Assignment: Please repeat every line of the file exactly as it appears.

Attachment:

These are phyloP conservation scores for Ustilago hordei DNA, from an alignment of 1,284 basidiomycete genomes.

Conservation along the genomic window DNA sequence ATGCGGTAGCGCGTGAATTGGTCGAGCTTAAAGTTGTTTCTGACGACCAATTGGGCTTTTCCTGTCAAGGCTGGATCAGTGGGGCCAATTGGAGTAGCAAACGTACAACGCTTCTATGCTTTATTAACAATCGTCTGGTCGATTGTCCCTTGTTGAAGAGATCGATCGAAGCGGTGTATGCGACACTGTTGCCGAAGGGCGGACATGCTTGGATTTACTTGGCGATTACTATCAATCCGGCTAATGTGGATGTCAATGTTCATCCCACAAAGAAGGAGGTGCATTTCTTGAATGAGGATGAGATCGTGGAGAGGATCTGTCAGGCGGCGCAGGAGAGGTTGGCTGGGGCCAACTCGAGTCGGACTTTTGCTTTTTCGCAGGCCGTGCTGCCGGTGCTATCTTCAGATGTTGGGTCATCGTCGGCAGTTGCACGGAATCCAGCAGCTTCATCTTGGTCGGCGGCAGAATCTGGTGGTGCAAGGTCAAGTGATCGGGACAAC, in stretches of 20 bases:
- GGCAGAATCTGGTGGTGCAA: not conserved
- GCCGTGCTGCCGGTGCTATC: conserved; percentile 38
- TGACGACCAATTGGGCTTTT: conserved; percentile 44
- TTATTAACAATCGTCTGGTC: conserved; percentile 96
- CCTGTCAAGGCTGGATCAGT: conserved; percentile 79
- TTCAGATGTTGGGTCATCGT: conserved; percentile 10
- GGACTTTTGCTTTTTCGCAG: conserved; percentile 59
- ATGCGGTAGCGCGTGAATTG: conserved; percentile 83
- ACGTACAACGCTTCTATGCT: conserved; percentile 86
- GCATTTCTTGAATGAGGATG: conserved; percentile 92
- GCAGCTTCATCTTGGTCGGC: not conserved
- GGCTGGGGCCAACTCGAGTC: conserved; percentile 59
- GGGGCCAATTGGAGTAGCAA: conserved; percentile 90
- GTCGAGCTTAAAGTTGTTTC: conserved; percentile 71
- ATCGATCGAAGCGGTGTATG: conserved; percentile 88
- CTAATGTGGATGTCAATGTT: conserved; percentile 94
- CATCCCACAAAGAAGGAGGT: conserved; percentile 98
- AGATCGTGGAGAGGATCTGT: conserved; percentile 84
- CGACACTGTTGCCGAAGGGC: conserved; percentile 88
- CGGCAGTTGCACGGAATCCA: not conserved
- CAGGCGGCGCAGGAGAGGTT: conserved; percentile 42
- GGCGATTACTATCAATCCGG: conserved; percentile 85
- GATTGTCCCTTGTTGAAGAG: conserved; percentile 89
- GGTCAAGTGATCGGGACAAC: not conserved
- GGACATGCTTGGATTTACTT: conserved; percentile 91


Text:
These are phyloP conservation scores for Ustilago hordei DNA, from an alignment of 1,284 basidiomycete genomes.

Conservation along the genomic window DNA sequence ATGCGGTAGCGCGTGAATTGGTCGAGCTTAAAGTTGTTTCTGACGACCAATTGGGCTTTTCCTGTCAAGGCTGGATCAGTGGGGCCAATTGGAGTAGCAAACGTACAACGCTTCTATGCTTTATTAACAATCGTCTGGTCGATTGTCCCTTGTTGAAGAGATCGATCGAAGCGGTGTATGCGACACTGTTGCCGAAGGGCGGACATGCTTGGATTTACTTGGCGATTACTATCAATCCGGCTAATGTGGATGTCAATGTTCATCCCACAAAGAAGGAGGTGCATTTCTTGAATGAGGATGAGATCGTGGAGAGGATCTGTCAGGCGGCGCAGGAGAGGTTGGCTGGGGCCAACTCGAGTCGGACTTTTGCTTTTTCGCAGGCCGTGCTGCCGGTGCTATCTTCAGATGTTGGGTCATCGTCGGCAGTTGCACGGAATCCAGCAGCTTCATCTTGGTCGGCGGCAGAATCTGGTGGTGCAAGGTCAAGTGATCGGGACAAC, in stretches of 20 bases:
- GGCAGAATCTGGTGGTGCAA: not conserved
- GCCGTGCTGCCGGTGCTATC: conserved; percentile 38
- TGACGACCAATTGGGCTTTT: conserved; percentile 44
- TTATTAACAATCGTCTGGTC: conserved; percentile 96
- CCTGTCAAGGCTGGATCAGT: conserved; percentile 79
- TTCAGATGTTGGGTCATCGT: conserved; percentile 10
- GGACTTTTGCTTTTTCGCAG: conserved; percentile 59
- ATGCGGTAGCGCGTGAATTG: conserved; percentile 83
- ACGTACAACGCTTCTATGCT: conserved; percentile 86
- GCATTTCTTGAATGAGGATG: conserved; percentile 92
- GCAGCTTCATCTTGGTCGGC: not conserved
- GGCTGGGGCCAACTCGAGTC: conserved; percentile 59
- GGGGCCAATTGGAGTAGCAA: conserved; percentile 90
- GTCGAGCTTAAAGTTGTTTC: conserved; percentile 71
- ATCGATCGAAGCGGTGTATG: conserved; percentile 88
- CTAATGTGGATGTCAATGTT: conserved; percentile 94
- CATCCCACAAAGAAGGAGGT: conserved; percentile 98
- AGATCGTGGAGAGGATCTGT: conserved; percentile 84
- CGACACTGTTGCCGAAGGGC: conserved; percentile 88
- CGGCAGTTGCACGGAATCCA: not conserved
- CAGGCGGCGCAGGAGAGGTT: conserved; percentile 42
- GGCGATTACTATCAATCCGG: conserved; percentile 85
- GATTGTCCCTTGTTGAAGAG: conserved; percentile 89
- GGTCAAGTGATCGGGACAAC: not conserved
- GGACATGCTTGGATTTACTT: conserved; percentile 91